The media and methods IT jobseekers are using.
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The media and methods IT jobseekers are using.

The media and methods IT jobseekers are using.

Posted on 6th April 2017

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This is my last blog based on the results of our research* into 2016/17 job movement intentions.  This final part examines the changes between 2015/16 and 2016/17 in the recruitment channels that candidates use to find new jobs.  When we reported on this study last year, I wrote that the results were “much as we would expect.”  Let’s see whether much as changed in 2015/16…

The changes are relatively minor and are probably more easily seen on a table than in a chart. Remember that respondents could tick as many of the channels as they liked, reflecting the fact that no-one would reasonably be expected to rely on only one source for their next job.





% change





Recruitment agency/headhunter




Direct approach to a company




Social media




Newspaper or other print advert




Other (please specify)





What do we make of these figures?  Well, there is no room for complacency from recruitment consultants as we’re fractionally less popular as a source of jobs as we were a year ago. Personally, I suspect that this is actually a lot better than many would expect, given that there are a lot of recruiters (including our team at Be-IT) who are regularly chasing down good candidates. Despite the fact that the vast majority quite like being the recipient of a phone call that suggests someone rates them for a different job, in today’s competitive recruitment market it would not be a surprise to find some candidates prefer to do their own thing when it comes to finding their next job.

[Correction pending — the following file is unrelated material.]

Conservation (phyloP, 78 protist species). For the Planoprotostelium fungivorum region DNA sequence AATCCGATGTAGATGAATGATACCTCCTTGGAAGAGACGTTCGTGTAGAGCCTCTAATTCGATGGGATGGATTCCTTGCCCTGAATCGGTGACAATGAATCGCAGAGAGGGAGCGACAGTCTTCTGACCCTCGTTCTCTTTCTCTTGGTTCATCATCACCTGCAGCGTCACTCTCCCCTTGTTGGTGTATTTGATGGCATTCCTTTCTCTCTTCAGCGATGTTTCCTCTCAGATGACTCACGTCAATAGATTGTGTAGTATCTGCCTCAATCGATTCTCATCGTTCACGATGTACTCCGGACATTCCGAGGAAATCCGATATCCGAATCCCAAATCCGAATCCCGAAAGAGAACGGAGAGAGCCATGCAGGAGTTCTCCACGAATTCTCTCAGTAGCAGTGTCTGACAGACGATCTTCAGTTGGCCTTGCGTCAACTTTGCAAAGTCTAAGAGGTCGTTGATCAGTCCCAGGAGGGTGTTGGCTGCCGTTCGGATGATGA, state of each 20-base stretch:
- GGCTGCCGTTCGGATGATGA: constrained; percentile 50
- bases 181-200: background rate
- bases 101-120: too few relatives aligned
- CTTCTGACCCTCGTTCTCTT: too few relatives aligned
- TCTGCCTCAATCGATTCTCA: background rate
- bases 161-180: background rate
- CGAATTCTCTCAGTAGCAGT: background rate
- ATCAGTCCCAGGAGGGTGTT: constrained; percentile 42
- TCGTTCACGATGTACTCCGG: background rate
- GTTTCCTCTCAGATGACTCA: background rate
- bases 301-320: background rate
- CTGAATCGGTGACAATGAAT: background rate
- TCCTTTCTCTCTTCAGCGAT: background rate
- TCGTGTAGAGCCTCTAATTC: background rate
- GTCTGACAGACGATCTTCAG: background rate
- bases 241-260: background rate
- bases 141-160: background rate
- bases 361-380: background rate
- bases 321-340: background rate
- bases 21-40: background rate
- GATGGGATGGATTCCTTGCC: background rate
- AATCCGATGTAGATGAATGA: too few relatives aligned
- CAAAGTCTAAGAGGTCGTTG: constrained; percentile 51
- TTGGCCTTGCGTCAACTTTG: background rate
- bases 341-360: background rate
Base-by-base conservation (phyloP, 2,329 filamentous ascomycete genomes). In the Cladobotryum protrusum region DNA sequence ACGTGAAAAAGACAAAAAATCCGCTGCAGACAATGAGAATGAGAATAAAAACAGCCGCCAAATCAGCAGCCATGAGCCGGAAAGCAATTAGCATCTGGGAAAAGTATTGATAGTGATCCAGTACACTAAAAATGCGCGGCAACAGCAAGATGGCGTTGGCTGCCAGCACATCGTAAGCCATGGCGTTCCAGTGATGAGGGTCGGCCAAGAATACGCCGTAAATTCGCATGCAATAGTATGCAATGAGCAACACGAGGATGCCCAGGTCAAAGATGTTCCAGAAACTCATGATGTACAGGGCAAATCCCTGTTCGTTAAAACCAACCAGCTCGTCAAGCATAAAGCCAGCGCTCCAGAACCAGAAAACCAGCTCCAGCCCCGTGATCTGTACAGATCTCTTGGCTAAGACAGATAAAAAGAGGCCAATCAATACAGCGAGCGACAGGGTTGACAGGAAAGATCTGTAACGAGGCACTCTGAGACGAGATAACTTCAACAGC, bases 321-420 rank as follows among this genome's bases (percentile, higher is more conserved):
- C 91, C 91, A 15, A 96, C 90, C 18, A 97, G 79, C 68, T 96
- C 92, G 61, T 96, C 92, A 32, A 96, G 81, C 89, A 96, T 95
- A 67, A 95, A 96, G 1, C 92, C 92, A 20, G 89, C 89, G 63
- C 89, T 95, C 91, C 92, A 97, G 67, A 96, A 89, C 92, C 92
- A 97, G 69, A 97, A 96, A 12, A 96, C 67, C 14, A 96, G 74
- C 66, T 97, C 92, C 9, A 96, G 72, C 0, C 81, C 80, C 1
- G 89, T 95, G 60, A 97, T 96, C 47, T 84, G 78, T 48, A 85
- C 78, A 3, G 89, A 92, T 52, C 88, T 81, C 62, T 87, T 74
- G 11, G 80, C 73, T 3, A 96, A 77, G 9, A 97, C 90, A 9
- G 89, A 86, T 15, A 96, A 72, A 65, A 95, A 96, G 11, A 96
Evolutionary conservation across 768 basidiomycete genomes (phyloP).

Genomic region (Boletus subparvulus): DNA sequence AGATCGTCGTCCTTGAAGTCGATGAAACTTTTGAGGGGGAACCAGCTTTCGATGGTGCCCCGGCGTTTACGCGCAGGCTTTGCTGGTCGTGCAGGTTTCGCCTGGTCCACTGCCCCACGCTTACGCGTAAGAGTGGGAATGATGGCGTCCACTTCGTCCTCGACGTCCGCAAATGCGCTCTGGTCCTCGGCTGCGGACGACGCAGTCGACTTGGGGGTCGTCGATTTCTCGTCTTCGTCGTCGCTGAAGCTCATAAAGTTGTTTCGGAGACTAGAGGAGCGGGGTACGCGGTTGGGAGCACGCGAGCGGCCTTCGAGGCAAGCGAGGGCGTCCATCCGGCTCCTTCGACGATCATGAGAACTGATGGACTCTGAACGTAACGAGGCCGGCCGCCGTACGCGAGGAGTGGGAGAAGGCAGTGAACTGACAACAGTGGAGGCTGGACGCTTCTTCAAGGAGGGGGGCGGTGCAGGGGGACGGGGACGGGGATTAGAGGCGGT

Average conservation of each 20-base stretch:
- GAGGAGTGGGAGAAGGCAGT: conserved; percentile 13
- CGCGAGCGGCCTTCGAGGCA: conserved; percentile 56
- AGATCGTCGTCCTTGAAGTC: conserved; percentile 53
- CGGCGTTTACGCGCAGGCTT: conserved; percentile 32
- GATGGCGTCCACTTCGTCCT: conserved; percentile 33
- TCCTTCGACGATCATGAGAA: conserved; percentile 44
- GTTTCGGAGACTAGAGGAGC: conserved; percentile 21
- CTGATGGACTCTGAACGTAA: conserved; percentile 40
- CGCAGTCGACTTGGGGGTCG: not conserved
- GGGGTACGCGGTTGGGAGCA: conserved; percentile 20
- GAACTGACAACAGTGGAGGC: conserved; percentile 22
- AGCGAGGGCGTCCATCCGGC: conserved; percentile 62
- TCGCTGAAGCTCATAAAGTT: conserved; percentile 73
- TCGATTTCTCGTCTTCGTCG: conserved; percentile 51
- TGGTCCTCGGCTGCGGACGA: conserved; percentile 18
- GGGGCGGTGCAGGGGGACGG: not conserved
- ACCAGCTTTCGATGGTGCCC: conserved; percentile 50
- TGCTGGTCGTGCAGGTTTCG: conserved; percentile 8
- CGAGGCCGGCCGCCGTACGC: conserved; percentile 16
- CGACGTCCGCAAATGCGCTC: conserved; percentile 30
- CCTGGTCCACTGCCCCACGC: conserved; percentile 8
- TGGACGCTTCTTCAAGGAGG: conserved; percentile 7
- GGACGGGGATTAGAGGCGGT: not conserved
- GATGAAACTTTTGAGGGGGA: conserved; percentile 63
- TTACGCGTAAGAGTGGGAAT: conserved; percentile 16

The slight decline in importance of job-boards is also unsurprising.  Speaking to our competitors (as one does), Be-IT is not the only one finding that some job-boards deliver fewer candidates than in past years. Consequently, candidates see fewer jobs and act accordingly.

The other declines are unsurprising too: no-one seriously looks to print for job adverts nowadays, while the year-on-year figure for direct approaches to a company is more or less static. The slightly larger decline in social media is actually a bit of a red herring, because many respondents in the ‘other’ section actually cite Linkedin as a source of jobs – and we (and Google!) regard Linkedin as a social medium. If these were included, we think social media would have remained at the same level as last year. 

Other than Linkedin, the main ‘other’ source respondents mentioned was their own personal networks, or “word of mouth” and “recommendations”. The person who wrote, “speaking to Mr Biggerstaff in the pub” was also spot-on. That’s a method I can wholeheartedly recommend!

Gareth Biggerstaff, MD, Be-IT Resourcing


* This research was carried out by thePotentMix, an independent third party, using Be-IT’s database of candidates, our consultants’ extensive Linkedin contacts, a SurveyMonkey and a complementary social media campaign. 


Posted in Gareth Biggerstaff, Opinion, Recruitment News, Research

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